At first glance, the world of transporting hazardous materials can appear intimidating. From ensuring workers are properly trained, to balancing compliance with regulatory agencies, and ensuring hazardous materials are both safely and efficiently transported. That all can come off as overwhelming to say the least. Whether you are an employee who is required to complete hazardous materials training, or an employer looking to ensure their “hazmat employees” are trained to perform their job functions, we have got you covered.
First, let’s start with the most important resource related to transporting hazmat in the United States:
You may have heard of the U.S. Code of Federal Regulations Title 49, commonly referred to as “49 CFR”. The Hazardous Materials Regulations of the United States can be discovered in Title 49 of the U.S. Code of Federal Regulations, Parts 100-185. These parts are collectively referred to as the Hazardous Materials Regulations, or HMR. The regulations found within 49 CFR are issued by PHMSA (Pipeline and Hazardous Materials Safety Administration). PHMSA was created by the U.S. Department of Transportation (DOT), and “is responsible for regulating and ensuring the secure movement of hazardous materials to industry and consumers by all modes of transportation”.
49 CFR is important to all businesses that deal with hazardous materials. The US Department of Transportation can sanction and enforce civil penalties for compliance violations. Key increases for violations or non-compliance with the U.S. Code of Federal Regulations for 2021 include but are not limited to:
- The maximum civil penalty for hazmat shipping violations has increased from $83,439 to $84,425 per day, per violation.
- For a violation that results in death, serious illness, severe injury, or substantial property damage, the maximum hazmat civil penalty has increased from $194,691 to $196,992 per day, per violation.
- The minimum penalty for failure to provide hazmat training for employees has risen from $502 to $508 per employee, per day.
49 CFR and Hazmat Training
49 CFR Subpart H, Section 172.704 (49 CFR 172.704) states that hazmat employees – whether rookies, or seasoned professionals who have changed job functions – must receive appropriate training to enable them to properly perform their specific job functions as they relate to the safe transportation of hazardous materials, and this training must be retaken at specified time periods.
What is a “Hazmat Employee”?
Defined at 49 CFR 171.8, “a hazmat employee is a person employed by a hazmat employer who, in the course of their employment, loads, unloads or handles hazardous materials; designs, manufacturers, fabricates, inspects, marks, maintains, reconditions, repairs, or tests a package, container or packaging component that is represented, marked certified or sold as qualified for use in transporting hazardous materials in commerce or directly affects hazardous materials transportation.”
Examples of Hazmat Employees
- Truck Driver
- Forklift Operator
- Waste Management / Sanitation Worker
- Construction Worker
- Automotive Technician
- Dock Worker
- Lab Technician
What is a “Hazmat Employer”?
Now that we covered hazmat employees, let’s talk about the employers. In the world of hazardous materials, employers are required to provide hazardous materials training to their employees. Defined at 49 CFR (171.8), a hazmat employer: “means a person who uses one or more of its employees in connection with: transporting hazardous materials in commerce; causing hazardous materials to be shipped in commerce; or repairing, or modifying containers, drums, or packages as qualifying for us in the transportation of hazardous materials”.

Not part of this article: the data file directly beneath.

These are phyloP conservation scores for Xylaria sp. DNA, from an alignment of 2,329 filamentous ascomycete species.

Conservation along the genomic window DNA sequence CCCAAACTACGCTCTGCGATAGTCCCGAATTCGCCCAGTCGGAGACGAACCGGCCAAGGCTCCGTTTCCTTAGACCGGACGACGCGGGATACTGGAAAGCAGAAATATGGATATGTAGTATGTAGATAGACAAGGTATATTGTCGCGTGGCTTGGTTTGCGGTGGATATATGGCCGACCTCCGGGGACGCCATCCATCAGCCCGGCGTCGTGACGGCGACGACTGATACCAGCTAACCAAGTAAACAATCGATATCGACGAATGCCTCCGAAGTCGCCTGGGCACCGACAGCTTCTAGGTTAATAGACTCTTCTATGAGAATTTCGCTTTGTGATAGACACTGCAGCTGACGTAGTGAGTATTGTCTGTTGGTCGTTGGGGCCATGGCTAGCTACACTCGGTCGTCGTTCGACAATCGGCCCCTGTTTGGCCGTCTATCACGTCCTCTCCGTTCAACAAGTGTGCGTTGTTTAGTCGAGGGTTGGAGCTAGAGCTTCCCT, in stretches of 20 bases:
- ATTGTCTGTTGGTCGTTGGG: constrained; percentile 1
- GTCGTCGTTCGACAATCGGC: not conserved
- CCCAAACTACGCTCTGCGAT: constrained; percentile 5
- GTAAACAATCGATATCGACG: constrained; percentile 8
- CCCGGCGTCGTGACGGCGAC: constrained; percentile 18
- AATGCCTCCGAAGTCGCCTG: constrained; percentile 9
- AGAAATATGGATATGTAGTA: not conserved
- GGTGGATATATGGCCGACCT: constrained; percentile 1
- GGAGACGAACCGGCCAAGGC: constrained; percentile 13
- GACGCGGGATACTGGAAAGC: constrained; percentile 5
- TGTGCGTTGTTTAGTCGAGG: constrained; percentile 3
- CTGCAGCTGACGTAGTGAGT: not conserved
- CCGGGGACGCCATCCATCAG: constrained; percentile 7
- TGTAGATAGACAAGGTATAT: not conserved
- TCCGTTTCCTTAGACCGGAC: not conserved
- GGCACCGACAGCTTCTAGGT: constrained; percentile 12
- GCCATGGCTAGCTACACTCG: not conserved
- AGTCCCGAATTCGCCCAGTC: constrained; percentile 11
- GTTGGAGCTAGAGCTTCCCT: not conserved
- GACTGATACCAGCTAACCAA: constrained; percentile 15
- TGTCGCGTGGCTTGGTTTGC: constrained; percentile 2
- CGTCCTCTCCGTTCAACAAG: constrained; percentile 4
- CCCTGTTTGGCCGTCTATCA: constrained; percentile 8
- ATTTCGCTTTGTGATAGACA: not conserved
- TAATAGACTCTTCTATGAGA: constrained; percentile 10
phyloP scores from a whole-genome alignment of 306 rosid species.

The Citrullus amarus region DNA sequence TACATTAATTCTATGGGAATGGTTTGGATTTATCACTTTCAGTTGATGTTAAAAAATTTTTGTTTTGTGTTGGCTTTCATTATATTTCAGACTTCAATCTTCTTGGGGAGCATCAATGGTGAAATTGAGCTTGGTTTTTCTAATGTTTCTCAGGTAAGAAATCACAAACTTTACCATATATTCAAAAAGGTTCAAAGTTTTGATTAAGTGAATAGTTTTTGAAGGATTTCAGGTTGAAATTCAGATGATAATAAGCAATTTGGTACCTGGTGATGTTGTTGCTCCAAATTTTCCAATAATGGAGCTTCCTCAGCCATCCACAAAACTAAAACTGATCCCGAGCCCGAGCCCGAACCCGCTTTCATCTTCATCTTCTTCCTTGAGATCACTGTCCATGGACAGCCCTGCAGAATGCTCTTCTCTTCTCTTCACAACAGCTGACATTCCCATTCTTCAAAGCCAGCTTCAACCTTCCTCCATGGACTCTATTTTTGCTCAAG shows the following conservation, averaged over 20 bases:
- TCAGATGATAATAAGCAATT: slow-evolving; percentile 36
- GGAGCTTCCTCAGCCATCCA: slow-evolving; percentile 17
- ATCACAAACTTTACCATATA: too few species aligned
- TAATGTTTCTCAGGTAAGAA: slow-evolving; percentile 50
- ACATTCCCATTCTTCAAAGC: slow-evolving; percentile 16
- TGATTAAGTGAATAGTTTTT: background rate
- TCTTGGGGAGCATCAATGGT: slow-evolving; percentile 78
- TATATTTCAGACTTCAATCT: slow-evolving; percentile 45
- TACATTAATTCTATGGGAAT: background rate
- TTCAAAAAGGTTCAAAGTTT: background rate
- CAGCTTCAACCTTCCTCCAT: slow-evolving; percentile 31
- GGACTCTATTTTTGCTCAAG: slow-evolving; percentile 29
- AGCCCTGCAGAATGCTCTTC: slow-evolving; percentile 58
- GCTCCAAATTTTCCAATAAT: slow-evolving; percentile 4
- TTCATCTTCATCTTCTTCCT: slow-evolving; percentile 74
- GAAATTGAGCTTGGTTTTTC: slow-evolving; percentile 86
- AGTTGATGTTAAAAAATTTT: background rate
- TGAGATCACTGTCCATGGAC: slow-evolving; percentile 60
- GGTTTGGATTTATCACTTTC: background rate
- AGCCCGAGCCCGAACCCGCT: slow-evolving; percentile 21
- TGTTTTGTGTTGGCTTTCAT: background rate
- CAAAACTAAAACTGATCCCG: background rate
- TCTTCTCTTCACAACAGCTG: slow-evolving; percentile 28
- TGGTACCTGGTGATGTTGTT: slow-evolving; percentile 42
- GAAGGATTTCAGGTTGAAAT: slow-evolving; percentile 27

Examples of Hazmat Employers:
- Construction Site Mangers
- Auto Shop Managers
- Transportation / Trucking Managers
- Cosmetic Manufacturers
- Paint Manufacturers
- Shipping Managers
- E-bike Manufacturers
In addition, according to section 172.704 of 49 CFR, each hazmat employer is responsible for their employees to provide proper hazardous materials training, certification, and records of completion for its employees. In addition, they are responsible for the retraining of hazmat employees at least every three years.
Hazmat employee training must also include:
- Function-specific training covers regulations pertaining to specific job functions.
- General Awareness/ Familiarization which focuses on the handling, shipping and/ or transportation of hazardous materials
- Safety training discusses how the employee will be protected from hazards. The emergency response information in 49 CFR 600 must also be covered as part of safety training.
- Security awareness training provides an awareness of risks associated with transporting hazardous materials. This training is required within 90 days of employment or assignment and methods for recognizing and responding to possible security threats must also be discussed.
- In-depth security training teaches employees about company security objectives, specific security procedures, employee responsibilities, actions to take in the event of a security breach, and the organizational security structure.
Ensuring workers are safely trained to transport hazardous materials effectively is, by its nature, a serious business. Civil penalties, injuries, illnesses, and deaths are all outcomes we hope to avoid, not just professionally, but equally within our private lives. At Shipmate we are fully committed to ensuring safety, preserving life, promoting health, and protecting the environment. So much so that it is our mission statement.
We’ve got you covered.